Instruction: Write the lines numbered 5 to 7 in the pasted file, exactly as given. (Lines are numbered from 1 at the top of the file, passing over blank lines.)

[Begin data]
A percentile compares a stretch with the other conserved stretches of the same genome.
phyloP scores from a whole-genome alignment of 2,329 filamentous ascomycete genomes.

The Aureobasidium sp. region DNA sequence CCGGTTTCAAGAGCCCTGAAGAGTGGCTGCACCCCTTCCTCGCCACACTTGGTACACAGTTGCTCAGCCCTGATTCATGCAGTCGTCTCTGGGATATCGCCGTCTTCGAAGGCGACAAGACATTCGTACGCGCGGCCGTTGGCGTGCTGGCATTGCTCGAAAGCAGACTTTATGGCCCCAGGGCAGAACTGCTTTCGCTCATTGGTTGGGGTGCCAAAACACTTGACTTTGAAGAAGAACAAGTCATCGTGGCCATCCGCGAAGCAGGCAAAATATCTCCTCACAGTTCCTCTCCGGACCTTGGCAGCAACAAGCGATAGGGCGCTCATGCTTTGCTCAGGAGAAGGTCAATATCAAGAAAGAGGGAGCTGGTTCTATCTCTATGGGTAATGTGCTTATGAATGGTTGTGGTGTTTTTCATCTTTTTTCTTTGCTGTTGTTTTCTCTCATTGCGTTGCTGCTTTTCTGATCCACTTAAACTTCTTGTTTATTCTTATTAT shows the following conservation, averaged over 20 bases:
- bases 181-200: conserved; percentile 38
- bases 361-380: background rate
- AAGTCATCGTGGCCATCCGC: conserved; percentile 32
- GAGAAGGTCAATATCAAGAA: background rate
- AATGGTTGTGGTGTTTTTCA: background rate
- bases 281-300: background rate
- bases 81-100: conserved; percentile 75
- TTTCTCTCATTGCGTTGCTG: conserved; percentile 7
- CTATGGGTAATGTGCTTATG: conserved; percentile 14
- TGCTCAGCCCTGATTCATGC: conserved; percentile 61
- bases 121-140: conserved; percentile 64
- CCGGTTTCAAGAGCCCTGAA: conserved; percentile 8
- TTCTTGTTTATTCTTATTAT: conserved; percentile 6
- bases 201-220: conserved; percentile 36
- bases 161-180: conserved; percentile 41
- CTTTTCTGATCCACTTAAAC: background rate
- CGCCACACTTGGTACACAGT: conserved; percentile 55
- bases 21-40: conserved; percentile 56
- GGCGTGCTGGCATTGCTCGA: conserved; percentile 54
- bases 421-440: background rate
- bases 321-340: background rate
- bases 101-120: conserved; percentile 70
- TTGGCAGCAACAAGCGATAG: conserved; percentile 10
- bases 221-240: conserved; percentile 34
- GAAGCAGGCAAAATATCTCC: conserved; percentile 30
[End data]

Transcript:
- bases 361-380: background rate
- AAGTCATCGTGGCCATCCGC: conserved; percentile 32
- GAGAAGGTCAATATCAAGAA: background rate